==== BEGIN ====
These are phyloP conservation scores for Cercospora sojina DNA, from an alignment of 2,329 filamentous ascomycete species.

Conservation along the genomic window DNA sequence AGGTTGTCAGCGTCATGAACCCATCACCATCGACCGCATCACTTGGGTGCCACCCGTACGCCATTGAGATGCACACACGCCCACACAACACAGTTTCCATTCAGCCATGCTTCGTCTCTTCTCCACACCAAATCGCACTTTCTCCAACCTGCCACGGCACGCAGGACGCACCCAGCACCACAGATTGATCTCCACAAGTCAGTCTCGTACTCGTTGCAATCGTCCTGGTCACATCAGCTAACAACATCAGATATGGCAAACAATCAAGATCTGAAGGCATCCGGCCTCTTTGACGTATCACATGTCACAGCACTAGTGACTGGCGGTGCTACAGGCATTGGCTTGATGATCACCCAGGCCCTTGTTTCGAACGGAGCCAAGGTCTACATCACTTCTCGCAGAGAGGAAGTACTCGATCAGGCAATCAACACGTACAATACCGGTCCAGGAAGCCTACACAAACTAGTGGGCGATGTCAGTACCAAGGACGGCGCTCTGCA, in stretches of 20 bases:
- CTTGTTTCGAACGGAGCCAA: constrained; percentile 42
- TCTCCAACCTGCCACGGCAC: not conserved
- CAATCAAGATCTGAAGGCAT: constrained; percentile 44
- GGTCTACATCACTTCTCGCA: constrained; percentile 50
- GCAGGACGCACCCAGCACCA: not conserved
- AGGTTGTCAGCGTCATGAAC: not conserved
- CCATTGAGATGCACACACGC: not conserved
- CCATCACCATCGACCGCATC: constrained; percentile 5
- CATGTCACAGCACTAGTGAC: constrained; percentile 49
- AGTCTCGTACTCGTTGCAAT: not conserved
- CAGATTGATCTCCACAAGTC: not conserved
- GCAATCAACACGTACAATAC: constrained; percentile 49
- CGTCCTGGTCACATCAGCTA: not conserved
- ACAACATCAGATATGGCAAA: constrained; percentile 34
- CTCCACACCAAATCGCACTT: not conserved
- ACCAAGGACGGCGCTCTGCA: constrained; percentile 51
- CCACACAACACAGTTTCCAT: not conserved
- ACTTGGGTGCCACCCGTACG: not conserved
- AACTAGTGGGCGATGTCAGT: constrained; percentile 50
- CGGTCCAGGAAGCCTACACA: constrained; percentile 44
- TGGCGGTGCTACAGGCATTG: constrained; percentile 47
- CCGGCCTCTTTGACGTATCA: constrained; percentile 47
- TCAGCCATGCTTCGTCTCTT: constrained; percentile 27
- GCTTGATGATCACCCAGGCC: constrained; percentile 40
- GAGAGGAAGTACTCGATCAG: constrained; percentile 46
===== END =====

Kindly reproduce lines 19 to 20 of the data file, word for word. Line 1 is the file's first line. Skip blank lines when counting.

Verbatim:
- CCACACAACACAGTTTCCAT: not conserved
- ACTTGGGTGCCACCCGTACG: not conserved